Showing Before and After Comparisons in E-Learning #335

Before-and-After Examples in E-Learning #335: Challenge | Recap

How do you show a contrast of two images without overloading your slide with text? Similarly, how do you present before and after concepts in e-learning? 

In this week’s challenge, you’ll create an interaction to showcase the visual differences between two images. This type of effect is often used in journalism to show changes to shorelines, volcanos, protests, city planningartistic transformations, historic renovationtsunamislandscape devastation, lockdown impacts on tourism, satellite photos during coronavirus lockdown, hurricane flooding, and much more.

Using Interactive Sliders for Before-After Comparisons

The before-after effect uses two images and either a slider or button to show comparisons. While Storyline 360 doesn’t have a specific feature to create before-after comparisons, you can use sliders, dials, and toggle buttons to simulate the same effect.

Here's one of my favorite slider examples that also works for this week’s challenge. Using the Wayback Machine to retrieve older versions of Articulate’s website, Joanna lets learners explore the design changes to

Then and Now:

View the example | Joanna Kurpiewska | @elearningjoanna

Before and After Comparisons in Journalism

Journalism sites like the New York Times, Associated Press, and USA Today frequently use before-after interactions to show the impact of fires, earthquakes, and hurricanes.

Before and After Comparisons in Journalism

Notre-Dame before and after the fire

You can also find before-after sliders used by national parks. I like this example that shows the effects of hibernation on bears. Using the slider, you can see what bears look like after losing one-third of their body weight after hibernating all winter.

Fat Bear Week 2020 Slider Comparisons

Fat Bear Week 2020 Slider Comparisons

Challenge of the Week

This week, your challenge is to create an interaction to compare two images visually.

You can use any technique you like to compare images. As much as we’d like to see real-world examples, this week’s challenge is more about the interactive ways course designers can create interactive comparisons. So show us anything you want!

Share Your E-Learning Work

  • Comments: Use the comments section below to share a link to your published example and blog post.
  • Forums: Start  your own thread and share a link to your published example..
  • Personal blog:  If you have a blog, please consider writing about your challenges. We’ll link back to your posts so the great work you’re sharing gets even more exposure.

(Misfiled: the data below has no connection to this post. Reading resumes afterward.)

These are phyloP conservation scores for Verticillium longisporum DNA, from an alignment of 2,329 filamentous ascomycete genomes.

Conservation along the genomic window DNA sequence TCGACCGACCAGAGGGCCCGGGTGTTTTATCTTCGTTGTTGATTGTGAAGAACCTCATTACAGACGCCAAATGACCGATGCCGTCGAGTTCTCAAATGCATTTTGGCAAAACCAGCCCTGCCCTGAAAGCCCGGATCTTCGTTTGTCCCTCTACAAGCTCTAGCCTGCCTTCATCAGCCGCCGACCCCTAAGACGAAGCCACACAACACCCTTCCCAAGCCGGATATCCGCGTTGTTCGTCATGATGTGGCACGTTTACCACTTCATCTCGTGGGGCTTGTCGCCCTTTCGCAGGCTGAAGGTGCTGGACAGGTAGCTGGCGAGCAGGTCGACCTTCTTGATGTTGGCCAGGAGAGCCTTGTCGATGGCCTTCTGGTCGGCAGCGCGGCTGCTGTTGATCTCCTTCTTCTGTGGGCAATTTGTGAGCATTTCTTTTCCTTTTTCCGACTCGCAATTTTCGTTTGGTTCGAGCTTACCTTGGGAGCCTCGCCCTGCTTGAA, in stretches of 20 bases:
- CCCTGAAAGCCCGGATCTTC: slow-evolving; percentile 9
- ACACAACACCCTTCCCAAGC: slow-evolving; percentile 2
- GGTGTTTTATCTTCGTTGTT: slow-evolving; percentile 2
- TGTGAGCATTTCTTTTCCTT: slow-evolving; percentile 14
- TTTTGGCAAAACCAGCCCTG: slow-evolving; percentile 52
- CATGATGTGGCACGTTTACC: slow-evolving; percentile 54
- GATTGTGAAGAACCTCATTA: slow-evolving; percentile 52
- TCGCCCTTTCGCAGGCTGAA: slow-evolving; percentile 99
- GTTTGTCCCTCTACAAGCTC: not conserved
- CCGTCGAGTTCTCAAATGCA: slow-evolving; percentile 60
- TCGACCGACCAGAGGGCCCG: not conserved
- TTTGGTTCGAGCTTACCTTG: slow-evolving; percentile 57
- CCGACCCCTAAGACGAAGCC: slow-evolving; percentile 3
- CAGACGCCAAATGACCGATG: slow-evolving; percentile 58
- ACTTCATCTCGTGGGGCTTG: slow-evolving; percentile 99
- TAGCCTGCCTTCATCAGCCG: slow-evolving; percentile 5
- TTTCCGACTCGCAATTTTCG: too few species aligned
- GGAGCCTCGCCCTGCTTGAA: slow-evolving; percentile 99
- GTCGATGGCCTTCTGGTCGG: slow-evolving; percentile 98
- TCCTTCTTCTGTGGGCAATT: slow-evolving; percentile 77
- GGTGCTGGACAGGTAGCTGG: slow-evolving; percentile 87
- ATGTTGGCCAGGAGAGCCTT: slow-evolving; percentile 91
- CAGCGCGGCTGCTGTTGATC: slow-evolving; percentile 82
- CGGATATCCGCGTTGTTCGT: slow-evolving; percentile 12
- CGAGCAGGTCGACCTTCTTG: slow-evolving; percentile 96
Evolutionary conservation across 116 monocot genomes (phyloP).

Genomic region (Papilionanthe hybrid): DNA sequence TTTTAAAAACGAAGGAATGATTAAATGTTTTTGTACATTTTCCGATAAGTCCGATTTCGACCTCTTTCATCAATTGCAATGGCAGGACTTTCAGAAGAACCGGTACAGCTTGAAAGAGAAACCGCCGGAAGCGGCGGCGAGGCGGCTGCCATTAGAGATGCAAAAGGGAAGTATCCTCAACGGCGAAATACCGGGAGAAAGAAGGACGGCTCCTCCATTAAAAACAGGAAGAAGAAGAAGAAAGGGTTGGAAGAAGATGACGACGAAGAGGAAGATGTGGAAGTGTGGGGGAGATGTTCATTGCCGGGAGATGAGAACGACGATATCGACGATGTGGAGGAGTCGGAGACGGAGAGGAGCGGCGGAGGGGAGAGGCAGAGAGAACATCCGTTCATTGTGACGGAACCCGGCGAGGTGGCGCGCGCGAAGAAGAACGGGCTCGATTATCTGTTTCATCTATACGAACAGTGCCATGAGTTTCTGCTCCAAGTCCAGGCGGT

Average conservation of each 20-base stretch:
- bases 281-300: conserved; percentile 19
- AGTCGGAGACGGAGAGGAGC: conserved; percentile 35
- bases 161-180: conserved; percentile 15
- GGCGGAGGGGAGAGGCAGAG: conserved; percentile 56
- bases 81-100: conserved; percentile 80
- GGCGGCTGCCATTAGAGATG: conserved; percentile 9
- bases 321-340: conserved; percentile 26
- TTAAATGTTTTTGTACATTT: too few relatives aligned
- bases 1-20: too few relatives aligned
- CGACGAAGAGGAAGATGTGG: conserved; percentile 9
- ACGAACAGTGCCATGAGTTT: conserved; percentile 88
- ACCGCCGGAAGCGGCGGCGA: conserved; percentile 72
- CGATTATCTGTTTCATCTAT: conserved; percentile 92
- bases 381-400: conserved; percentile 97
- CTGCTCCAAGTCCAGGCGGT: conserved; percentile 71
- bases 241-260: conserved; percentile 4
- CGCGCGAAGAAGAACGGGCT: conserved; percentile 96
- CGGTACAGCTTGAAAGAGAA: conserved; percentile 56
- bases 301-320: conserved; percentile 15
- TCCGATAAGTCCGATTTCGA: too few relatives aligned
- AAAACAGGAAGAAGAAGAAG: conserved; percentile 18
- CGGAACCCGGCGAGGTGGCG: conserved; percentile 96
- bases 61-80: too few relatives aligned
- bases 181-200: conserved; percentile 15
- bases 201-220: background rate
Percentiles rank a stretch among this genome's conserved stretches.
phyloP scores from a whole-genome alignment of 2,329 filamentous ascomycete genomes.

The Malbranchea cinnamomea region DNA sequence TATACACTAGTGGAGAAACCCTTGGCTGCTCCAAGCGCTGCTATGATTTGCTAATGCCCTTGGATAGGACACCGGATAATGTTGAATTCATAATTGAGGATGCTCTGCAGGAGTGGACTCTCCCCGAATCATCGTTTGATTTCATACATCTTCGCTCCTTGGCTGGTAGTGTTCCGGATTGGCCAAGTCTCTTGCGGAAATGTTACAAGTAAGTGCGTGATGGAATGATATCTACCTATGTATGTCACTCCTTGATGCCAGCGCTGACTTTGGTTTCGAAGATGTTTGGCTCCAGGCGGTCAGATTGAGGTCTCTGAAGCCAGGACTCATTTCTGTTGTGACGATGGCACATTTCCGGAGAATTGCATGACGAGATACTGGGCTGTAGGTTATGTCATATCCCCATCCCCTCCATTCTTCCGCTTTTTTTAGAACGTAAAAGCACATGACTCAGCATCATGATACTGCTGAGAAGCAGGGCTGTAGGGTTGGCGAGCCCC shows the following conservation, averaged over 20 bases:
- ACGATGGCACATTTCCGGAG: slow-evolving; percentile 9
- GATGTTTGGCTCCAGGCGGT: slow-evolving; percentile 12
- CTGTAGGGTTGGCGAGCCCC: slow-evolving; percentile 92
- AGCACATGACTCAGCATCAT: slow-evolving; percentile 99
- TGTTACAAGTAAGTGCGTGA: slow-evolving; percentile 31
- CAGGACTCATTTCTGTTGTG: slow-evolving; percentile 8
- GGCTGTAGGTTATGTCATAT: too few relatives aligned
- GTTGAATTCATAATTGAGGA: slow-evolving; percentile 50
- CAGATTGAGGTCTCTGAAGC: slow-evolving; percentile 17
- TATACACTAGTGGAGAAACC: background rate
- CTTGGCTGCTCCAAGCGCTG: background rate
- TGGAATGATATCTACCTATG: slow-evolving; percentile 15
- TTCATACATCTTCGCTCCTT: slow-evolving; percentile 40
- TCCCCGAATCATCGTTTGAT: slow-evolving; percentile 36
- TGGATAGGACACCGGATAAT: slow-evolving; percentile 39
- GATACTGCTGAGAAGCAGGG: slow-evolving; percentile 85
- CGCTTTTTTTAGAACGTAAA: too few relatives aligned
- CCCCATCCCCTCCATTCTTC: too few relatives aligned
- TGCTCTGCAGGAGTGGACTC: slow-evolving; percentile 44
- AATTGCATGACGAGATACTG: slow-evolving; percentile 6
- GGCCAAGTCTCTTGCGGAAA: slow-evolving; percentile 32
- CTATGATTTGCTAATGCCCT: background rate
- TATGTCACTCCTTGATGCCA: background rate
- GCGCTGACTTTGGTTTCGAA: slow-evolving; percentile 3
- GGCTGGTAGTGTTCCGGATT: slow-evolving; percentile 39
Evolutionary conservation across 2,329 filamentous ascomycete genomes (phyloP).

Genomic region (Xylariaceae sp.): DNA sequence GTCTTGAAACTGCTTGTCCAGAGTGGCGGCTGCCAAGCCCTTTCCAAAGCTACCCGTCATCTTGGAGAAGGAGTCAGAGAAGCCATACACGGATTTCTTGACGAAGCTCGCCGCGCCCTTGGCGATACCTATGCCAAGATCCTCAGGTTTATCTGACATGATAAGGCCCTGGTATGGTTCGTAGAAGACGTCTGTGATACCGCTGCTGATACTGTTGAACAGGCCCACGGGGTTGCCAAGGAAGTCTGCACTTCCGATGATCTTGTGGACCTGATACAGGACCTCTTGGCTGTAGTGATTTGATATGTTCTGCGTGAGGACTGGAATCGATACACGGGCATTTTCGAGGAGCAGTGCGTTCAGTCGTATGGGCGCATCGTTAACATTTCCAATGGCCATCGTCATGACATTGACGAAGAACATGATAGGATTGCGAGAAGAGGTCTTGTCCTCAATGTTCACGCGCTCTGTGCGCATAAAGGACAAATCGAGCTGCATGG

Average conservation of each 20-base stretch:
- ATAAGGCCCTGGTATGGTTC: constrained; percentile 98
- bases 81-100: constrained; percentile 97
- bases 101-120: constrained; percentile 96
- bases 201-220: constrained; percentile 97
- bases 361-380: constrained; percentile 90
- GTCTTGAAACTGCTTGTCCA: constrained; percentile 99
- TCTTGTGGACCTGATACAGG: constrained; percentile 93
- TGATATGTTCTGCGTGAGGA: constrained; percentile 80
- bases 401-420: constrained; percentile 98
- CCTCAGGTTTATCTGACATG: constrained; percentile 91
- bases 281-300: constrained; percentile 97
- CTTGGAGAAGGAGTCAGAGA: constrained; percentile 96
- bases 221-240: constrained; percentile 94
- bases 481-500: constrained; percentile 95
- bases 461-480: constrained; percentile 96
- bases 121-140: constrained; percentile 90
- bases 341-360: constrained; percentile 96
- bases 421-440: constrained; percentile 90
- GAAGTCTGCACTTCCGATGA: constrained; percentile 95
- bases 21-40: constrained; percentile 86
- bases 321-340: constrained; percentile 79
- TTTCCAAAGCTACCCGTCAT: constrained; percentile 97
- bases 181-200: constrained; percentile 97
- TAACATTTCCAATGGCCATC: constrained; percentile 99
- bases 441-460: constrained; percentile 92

• Social Media: If you share your demos on Twitter or LinkedIn, try using #ELHChallenge so your tweeps can track your e-learning coolness.

Last Week’s Challenge:

To help you compare this week’s challenge to last week’s challenge, check out the creative ways course designers use random number variables in e-learning.

New to the E-Learning Challenges?

The weekly e-learning challenges are ongoing opportunities to learn, share, and build your e-learning portfolios. You can jump into any or all of the previous challenges anytime you want. I’ll update the recap posts to include your demos.

Tracy Carroll
Joanna Kurpiewska
Daniel Sweigert
Jodi M. Sansone
Paul Venderley
Ange CM

Hi Paul, Yes, motion path and wipe at same speeds. But there is a way (from what I've read a few ways) to add user control of reveal. This one uses a slider and states, which is simple and effective, albeit somewhat labor intensive. Here is a link The .story file is provided in the article. I create slices in PS for precision and to maintain seamless. Here is the author's finished product: Joanna Kurpiewska (her challenge is towards the top) has provided a youtube link to another method that uses scrolling panels, the author (Nejc Zorga Dulmin ) says it can be used with a slider, or buttons, so the user can interact and control... Expand

Anna Gumkowska

My video based example, comparing Traditional Sales and Consultative one, content appear gradually according to what we hear in the video. I though this mirror reflecting photo would be grate for this kind of comparison. :) Main idea behind is to HIGHLIGHT main concepts/points within the video in a way learner can focus on as core takeaways (its hard to remember main points of the video if its long and full of different details). It also put it in simple, visually appealing structure which makes them easier to learn and remember. The design challenge was to fit everything together - the video, different elements and entire content together so that it still looks good and engaging. Expand

Robbie Christian
Robbie Christian
Katie Slobodzian
David Anderson
Hilla Schlegel